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Five reasons why the Oscars didn't work for me



Jackmanhathaway Why is it so hard to turn Hollywood's most prestigious awards ceremony into an entertaining television program?

Each year, I feel a little like perennial Oscar nominee/rare winner Meryl Streep; it's nice to get invited to the ceremony, but in the end, you're usually stuck in a seat, wishing you had curled up at home with DVDs of the nominated films, instead.

ABC released preliminary ratings figures Monday showing an average 36.3-million viewers watched Sunday’s broadcast, making it the most-watched entertainment program of the current 2008-09 TV season.

(It was also, however, just 4-million more people than last year, which was the least watched Oscars ever. If estimates hold, Sunday’s show will be the third-least watched in its history.)

Locally, an estimated 428,000 people in the Tampa Bay area watched the show on Tampa ABC affiliate WFTS-Ch. 28.

Here's why this year's Oscars ceremony failed for me this year:

Hugh Jackman forgot to be entertaining through the whole show: He started so promisingly, with a smoothly-delivered opening, including an amazing opening number with razor sharp choreography, cheeky humor and a surprise singing cameo from nominee Anne Hathaway. But somebody forgot to tell Jackman that he had to stay entertaining through the entire show -- and a limp musical number with Beyonce does not count.

Actresses Five past winners stroking five nominees equals awful television: Having the five past winners come out and read interminable introductions/compliments for nominees in certain awards ranks up there with having Rob Lowe in a dance number as Worst Oscars Idea Ever. The fans get five times the amount of self-congratulatory blather and the nominees must sit there with smiles plastered on their faces, dying inside as they wait for word on who won.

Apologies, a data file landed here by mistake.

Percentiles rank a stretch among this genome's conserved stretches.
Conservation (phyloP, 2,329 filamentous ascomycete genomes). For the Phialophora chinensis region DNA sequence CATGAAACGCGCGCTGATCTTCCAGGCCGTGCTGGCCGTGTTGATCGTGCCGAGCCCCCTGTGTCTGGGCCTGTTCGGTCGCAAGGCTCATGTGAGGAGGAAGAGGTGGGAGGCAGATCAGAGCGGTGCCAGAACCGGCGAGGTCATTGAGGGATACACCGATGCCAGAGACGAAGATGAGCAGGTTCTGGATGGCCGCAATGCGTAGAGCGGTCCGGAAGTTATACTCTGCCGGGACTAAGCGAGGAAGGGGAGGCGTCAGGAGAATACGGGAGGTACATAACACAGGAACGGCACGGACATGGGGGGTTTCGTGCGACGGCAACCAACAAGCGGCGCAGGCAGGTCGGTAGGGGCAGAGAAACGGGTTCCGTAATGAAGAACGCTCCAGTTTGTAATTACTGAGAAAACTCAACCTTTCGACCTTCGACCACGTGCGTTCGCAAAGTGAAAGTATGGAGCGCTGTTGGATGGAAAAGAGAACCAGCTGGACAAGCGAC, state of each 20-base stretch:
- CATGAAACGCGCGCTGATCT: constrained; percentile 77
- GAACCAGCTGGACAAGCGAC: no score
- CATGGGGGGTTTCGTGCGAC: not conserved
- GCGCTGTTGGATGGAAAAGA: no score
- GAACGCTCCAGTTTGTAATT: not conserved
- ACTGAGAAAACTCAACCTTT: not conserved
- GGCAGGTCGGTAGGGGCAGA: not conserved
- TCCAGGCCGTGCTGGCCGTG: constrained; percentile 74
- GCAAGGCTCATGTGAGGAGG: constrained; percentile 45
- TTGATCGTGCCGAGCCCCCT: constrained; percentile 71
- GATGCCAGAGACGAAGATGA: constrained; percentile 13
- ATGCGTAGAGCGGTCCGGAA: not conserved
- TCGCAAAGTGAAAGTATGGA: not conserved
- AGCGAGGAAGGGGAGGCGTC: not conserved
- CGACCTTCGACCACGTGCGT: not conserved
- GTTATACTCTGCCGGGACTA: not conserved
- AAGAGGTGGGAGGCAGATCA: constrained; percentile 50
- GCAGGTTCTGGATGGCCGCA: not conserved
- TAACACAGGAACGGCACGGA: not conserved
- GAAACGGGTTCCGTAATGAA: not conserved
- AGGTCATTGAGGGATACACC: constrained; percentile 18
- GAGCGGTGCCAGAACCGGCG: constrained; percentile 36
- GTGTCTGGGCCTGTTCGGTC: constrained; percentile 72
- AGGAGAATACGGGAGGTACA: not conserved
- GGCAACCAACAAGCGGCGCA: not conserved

Why are sound editing and costume design awards televised? I get that Hollywood wants throw a bone to the hordes of people who make their overpaid stars look good. But that should come in the form of one or two obscure categories -- say, special effects and makeup -- which can serve as a nod to the non-stars in the house. By cutting set design, costume design and sound editing, the program can shrink a bit and maybe offer a little more time for performances and star turns -- they way this year's much better received Grammy awards did.

Boyle Winners were too predictable: I'm not sure what can be done about this, besides de-snobbing the Oscar academy so it actually considers honoring crowd pleasing films that were made well, such as The Dark Knight and Gran Torino. But pre-show handicapping predicted just about every major winner last night, except, perhaps, Sean Penn's Best Actor win. Time to surprise us in nominees and winners to make for a more suspenseful ceremony.

What happened to the diversity? I'm sure I'll be accused of oversensitivity, but at a time when a film about India was the biggest Oscar winner in many years, it seemed really odd that all the people actually holding Oscars were not Indian. Other than Penelope Cruz, no people of color were major winners this year, perhaps because -- outside of the supporting actress category -- few people of color were nominated for any big awards. Time for the Academy to show a bit more range, helping their show by getting a better collection of nominees onstage.

[Last modified: Wednesday, July 21, 2010 2:55pm]


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